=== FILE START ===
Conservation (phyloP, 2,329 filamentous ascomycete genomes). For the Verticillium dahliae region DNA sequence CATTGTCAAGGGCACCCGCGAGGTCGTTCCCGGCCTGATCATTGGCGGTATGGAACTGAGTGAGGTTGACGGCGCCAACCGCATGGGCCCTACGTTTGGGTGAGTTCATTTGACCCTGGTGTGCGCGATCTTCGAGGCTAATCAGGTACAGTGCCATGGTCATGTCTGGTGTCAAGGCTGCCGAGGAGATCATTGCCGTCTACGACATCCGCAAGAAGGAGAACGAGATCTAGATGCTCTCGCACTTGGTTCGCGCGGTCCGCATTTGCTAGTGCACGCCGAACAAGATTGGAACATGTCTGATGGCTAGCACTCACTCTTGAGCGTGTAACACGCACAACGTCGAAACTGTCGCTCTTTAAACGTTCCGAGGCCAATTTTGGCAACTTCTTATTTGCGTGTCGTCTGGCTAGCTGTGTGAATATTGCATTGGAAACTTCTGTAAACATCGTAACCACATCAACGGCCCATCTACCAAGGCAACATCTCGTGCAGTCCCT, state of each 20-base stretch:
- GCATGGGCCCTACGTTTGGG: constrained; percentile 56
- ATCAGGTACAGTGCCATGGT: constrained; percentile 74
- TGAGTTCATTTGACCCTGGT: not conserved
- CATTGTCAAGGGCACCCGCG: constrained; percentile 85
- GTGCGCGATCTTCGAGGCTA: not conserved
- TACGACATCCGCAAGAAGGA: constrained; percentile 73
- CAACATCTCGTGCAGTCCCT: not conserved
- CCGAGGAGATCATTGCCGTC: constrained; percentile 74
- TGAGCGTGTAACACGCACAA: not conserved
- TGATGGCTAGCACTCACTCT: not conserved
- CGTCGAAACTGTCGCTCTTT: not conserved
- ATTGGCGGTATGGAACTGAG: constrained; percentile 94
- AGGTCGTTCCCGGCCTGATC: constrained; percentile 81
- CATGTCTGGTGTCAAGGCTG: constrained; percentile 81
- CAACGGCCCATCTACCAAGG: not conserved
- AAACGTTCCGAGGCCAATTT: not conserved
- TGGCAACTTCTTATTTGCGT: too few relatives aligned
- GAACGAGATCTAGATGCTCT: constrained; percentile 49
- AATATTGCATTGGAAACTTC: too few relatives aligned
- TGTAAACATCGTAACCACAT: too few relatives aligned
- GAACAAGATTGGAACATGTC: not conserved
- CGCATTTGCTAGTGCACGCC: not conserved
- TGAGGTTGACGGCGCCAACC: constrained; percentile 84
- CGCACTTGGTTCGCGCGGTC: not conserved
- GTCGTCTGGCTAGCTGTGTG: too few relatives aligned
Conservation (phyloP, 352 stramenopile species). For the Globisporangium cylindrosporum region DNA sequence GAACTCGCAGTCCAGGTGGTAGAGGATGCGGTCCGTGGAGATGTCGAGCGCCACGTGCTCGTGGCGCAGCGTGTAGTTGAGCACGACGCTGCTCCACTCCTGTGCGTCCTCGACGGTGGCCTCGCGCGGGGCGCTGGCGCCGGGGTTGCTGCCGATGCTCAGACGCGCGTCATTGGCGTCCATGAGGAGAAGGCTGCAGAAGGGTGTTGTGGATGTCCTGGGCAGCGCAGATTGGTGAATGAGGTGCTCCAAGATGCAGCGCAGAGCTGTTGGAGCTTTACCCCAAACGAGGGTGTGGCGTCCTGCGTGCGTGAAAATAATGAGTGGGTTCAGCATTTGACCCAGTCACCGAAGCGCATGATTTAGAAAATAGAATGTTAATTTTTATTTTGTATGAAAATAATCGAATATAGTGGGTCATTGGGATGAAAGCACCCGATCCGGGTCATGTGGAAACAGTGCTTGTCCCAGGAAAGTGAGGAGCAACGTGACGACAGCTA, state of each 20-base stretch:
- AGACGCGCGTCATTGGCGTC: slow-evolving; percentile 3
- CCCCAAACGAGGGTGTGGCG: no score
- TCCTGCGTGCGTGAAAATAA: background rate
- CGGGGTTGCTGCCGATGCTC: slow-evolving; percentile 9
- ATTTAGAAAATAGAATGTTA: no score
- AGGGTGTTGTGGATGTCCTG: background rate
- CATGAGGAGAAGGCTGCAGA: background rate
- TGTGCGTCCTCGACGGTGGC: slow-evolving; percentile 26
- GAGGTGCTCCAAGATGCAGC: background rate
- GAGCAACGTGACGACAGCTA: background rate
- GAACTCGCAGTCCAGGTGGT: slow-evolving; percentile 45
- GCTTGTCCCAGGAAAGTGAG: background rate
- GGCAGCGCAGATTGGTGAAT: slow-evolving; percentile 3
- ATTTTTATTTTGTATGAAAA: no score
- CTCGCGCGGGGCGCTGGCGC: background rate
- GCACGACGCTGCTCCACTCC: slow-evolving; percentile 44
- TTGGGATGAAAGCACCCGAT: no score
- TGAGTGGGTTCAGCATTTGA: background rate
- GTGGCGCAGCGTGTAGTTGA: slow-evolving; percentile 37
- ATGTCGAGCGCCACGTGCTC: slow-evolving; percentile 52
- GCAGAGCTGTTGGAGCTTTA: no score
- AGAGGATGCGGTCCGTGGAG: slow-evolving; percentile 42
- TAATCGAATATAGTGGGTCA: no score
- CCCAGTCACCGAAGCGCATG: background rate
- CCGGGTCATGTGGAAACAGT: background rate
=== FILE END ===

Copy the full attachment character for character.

Conservation (phyloP, 2,329 filamentous ascomycete genomes). For the Verticillium dahliae region DNA sequence CATTGTCAAGGGCACCCGCGAGGTCGTTCCCGGCCTGATCATTGGCGGTATGGAACTGAGTGAGGTTGACGGCGCCAACCGCATGGGCCCTACGTTTGGGTGAGTTCATTTGACCCTGGTGTGCGCGATCTTCGAGGCTAATCAGGTACAGTGCCATGGTCATGTCTGGTGTCAAGGCTGCCGAGGAGATCATTGCCGTCTACGACATCCGCAAGAAGGAGAACGAGATCTAGATGCTCTCGCACTTGGTTCGCGCGGTCCGCATTTGCTAGTGCACGCCGAACAAGATTGGAACATGTCTGATGGCTAGCACTCACTCTTGAGCGTGTAACACGCACAACGTCGAAACTGTCGCTCTTTAAACGTTCCGAGGCCAATTTTGGCAACTTCTTATTTGCGTGTCGTCTGGCTAGCTGTGTGAATATTGCATTGGAAACTTCTGTAAACATCGTAACCACATCAACGGCCCATCTACCAAGGCAACATCTCGTGCAGTCCCT, state of each 20-base stretch:
- GCATGGGCCCTACGTTTGGG: constrained; percentile 56
- ATCAGGTACAGTGCCATGGT: constrained; percentile 74
- TGAGTTCATTTGACCCTGGT: not conserved
- CATTGTCAAGGGCACCCGCG: constrained; percentile 85
- GTGCGCGATCTTCGAGGCTA: not conserved
- TACGACATCCGCAAGAAGGA: constrained; percentile 73
- CAACATCTCGTGCAGTCCCT: not conserved
- CCGAGGAGATCATTGCCGTC: constrained; percentile 74
- TGAGCGTGTAACACGCACAA: not conserved
- TGATGGCTAGCACTCACTCT: not conserved
- CGTCGAAACTGTCGCTCTTT: not conserved
- ATTGGCGGTATGGAACTGAG: constrained; percentile 94
- AGGTCGTTCCCGGCCTGATC: constrained; percentile 81
- CATGTCTGGTGTCAAGGCTG: constrained; percentile 81
- CAACGGCCCATCTACCAAGG: not conserved
- AAACGTTCCGAGGCCAATTT: not conserved
- TGGCAACTTCTTATTTGCGT: too few relatives aligned
- GAACGAGATCTAGATGCTCT: constrained; percentile 49
- AATATTGCATTGGAAACTTC: too few relatives aligned
- TGTAAACATCGTAACCACAT: too few relatives aligned
- GAACAAGATTGGAACATGTC: not conserved
- CGCATTTGCTAGTGCACGCC: not conserved
- TGAGGTTGACGGCGCCAACC: constrained; percentile 84
- CGCACTTGGTTCGCGCGGTC: not conserved
- GTCGTCTGGCTAGCTGTGTG: too few relatives aligned
Conservation (phyloP, 352 stramenopile species). For the Globisporangium cylindrosporum region DNA sequence GAACTCGCAGTCCAGGTGGTAGAGGATGCGGTCCGTGGAGATGTCGAGCGCCACGTGCTCGTGGCGCAGCGTGTAGTTGAGCACGACGCTGCTCCACTCCTGTGCGTCCTCGACGGTGGCCTCGCGCGGGGCGCTGGCGCCGGGGTTGCTGCCGATGCTCAGACGCGCGTCATTGGCGTCCATGAGGAGAAGGCTGCAGAAGGGTGTTGTGGATGTCCTGGGCAGCGCAGATTGGTGAATGAGGTGCTCCAAGATGCAGCGCAGAGCTGTTGGAGCTTTACCCCAAACGAGGGTGTGGCGTCCTGCGTGCGTGAAAATAATGAGTGGGTTCAGCATTTGACCCAGTCACCGAAGCGCATGATTTAGAAAATAGAATGTTAATTTTTATTTTGTATGAAAATAATCGAATATAGTGGGTCATTGGGATGAAAGCACCCGATCCGGGTCATGTGGAAACAGTGCTTGTCCCAGGAAAGTGAGGAGCAACGTGACGACAGCTA, state of each 20-base stretch:
- AGACGCGCGTCATTGGCGTC: slow-evolving; percentile 3
- CCCCAAACGAGGGTGTGGCG: no score
- TCCTGCGTGCGTGAAAATAA: background rate
- CGGGGTTGCTGCCGATGCTC: slow-evolving; percentile 9
- ATTTAGAAAATAGAATGTTA: no score
- AGGGTGTTGTGGATGTCCTG: background rate
- CATGAGGAGAAGGCTGCAGA: background rate
- TGTGCGTCCTCGACGGTGGC: slow-evolving; percentile 26
- GAGGTGCTCCAAGATGCAGC: background rate
- GAGCAACGTGACGACAGCTA: background rate
- GAACTCGCAGTCCAGGTGGT: slow-evolving; percentile 45
- GCTTGTCCCAGGAAAGTGAG: background rate
- GGCAGCGCAGATTGGTGAAT: slow-evolving; percentile 3
- ATTTTTATTTTGTATGAAAA: no score
- CTCGCGCGGGGCGCTGGCGC: background rate
- GCACGACGCTGCTCCACTCC: slow-evolving; percentile 44
- TTGGGATGAAAGCACCCGAT: no score
- TGAGTGGGTTCAGCATTTGA: background rate
- GTGGCGCAGCGTGTAGTTGA: slow-evolving; percentile 37
- ATGTCGAGCGCCACGTGCTC: slow-evolving; percentile 52
- GCAGAGCTGTTGGAGCTTTA: no score
- AGAGGATGCGGTCCGTGGAG: slow-evolving; percentile 42
- TAATCGAATATAGTGGGTCA: no score
- CCCAGTCACCGAAGCGCATG: background rate
- CCGGGTCATGTGGAAACAGT: background rate